With key performers on both offense and defense from last year's squad now departed, Driskel's role needs to be significantly larger than it was one year ago. Because Matt Jones and the rest of the Florida backfield will remain the focal point of the offense, Driskel will not have to be a scoring machine. However, there is no reason why he should not eclipse the 2,000-yard passing plateau and produce more than 20 touchdowns.

    Driskel needs to improve his pocket presence and make faster reads. If he can do so, he will gain national prominence. More importantly, the Gators will repeat their 2012 successes. 

Loucheiz Purifoy

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    Loucheiz Purifoy provided a continuous spark for the Gator secondary and special teams. He finished the year with five pass breakups and 51 tackles, not to mention two blocked kicks.

    Interestingly enough, however, he may be asked to be on the receiving end of those tackles this season.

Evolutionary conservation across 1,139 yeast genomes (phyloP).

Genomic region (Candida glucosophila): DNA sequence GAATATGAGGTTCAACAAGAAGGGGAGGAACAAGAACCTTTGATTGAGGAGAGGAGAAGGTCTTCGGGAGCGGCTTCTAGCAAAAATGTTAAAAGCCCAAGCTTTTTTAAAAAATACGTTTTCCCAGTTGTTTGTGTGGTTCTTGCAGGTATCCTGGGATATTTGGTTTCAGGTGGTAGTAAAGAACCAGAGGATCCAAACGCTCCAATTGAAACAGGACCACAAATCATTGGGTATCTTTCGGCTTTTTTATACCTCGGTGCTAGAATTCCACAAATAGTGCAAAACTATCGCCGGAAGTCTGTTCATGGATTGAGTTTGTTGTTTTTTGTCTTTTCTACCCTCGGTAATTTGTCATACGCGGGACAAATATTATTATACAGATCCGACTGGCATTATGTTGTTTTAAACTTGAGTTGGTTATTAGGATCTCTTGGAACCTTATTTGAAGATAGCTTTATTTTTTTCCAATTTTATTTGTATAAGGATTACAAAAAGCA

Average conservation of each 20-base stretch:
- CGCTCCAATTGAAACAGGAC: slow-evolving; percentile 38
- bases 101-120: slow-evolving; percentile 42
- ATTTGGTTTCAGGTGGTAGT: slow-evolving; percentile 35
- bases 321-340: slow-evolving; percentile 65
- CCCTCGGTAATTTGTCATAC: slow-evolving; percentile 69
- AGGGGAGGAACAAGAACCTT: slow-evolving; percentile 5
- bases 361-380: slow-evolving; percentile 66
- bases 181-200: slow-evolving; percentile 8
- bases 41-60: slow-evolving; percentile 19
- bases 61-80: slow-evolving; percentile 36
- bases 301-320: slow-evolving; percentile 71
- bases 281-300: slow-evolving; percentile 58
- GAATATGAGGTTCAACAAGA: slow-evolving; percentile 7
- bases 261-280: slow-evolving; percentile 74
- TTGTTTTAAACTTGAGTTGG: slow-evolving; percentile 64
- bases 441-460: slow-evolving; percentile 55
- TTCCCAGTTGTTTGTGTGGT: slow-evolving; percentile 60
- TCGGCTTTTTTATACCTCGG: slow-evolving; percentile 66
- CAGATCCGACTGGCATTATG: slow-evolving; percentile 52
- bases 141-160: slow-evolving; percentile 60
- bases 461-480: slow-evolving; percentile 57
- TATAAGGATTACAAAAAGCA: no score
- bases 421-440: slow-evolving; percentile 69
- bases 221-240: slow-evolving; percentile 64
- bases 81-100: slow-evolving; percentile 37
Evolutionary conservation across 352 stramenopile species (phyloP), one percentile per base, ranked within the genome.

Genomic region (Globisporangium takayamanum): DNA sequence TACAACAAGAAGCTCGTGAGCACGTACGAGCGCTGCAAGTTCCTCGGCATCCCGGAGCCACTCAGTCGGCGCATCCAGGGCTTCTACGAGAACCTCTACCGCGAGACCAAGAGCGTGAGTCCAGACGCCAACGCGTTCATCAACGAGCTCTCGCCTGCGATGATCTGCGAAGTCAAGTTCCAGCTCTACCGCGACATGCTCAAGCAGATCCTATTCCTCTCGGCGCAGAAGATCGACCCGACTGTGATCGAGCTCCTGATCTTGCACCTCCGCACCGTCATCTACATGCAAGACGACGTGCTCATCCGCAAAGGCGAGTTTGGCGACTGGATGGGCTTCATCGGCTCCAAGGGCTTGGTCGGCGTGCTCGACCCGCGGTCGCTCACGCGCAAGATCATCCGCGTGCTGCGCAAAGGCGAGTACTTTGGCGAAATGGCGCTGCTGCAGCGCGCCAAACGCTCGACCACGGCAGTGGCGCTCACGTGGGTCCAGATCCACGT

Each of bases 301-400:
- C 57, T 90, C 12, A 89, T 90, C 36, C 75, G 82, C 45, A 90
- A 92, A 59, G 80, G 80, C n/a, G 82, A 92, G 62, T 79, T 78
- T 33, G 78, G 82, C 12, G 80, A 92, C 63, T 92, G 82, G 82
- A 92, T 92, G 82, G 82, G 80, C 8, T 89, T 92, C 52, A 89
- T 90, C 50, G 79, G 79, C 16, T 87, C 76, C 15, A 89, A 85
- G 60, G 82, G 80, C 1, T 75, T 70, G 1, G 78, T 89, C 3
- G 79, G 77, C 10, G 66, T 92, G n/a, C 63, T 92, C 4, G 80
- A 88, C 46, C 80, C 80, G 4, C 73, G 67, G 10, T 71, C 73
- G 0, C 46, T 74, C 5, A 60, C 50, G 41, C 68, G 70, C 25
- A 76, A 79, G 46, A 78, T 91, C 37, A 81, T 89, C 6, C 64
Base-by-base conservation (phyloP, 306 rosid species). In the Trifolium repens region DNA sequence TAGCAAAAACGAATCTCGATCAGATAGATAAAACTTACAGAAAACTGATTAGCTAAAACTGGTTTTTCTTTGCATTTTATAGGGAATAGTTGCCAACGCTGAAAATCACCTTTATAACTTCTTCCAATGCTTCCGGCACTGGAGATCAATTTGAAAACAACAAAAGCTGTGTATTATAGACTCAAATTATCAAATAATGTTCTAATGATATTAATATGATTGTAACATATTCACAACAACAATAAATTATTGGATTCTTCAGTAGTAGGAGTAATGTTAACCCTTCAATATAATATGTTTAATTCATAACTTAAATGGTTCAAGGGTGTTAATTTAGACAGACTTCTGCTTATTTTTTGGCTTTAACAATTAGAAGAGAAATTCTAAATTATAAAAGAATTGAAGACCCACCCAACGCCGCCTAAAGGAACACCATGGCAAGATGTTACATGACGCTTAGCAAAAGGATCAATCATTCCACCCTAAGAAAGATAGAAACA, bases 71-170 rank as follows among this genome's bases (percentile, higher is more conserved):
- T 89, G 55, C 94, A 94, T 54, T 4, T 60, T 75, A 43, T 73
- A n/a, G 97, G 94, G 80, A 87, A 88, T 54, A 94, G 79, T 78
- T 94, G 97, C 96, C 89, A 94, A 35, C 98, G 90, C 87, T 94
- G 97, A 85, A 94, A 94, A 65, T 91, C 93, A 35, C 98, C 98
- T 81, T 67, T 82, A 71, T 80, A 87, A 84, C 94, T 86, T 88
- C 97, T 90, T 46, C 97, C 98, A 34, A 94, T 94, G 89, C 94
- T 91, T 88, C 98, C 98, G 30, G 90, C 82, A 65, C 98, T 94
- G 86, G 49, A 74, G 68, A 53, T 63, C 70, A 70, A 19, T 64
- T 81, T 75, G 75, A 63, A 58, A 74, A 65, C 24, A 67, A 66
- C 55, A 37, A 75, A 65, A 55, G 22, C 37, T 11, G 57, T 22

It remains to be seen how significant his role at wide receiver will be in 2013. In any case, Purifoy will be under pressure to make plays for a team that lacks weapons on the outside. He is fast and athletic, and he has shown promise during the early days of spring practice.

    Still, the move is a risky one. The Gators cannot afford to have Purifoy injured or simply exhausted.

    Should Will Muschamp and Brent Pease decide to work Purifoy into the offensive game plan, all eyes will be on the junior throughout the entire season. No matter where he plays, he will need to be at his best if the Gators want to achieve their goals.

Vernon Hargreaves III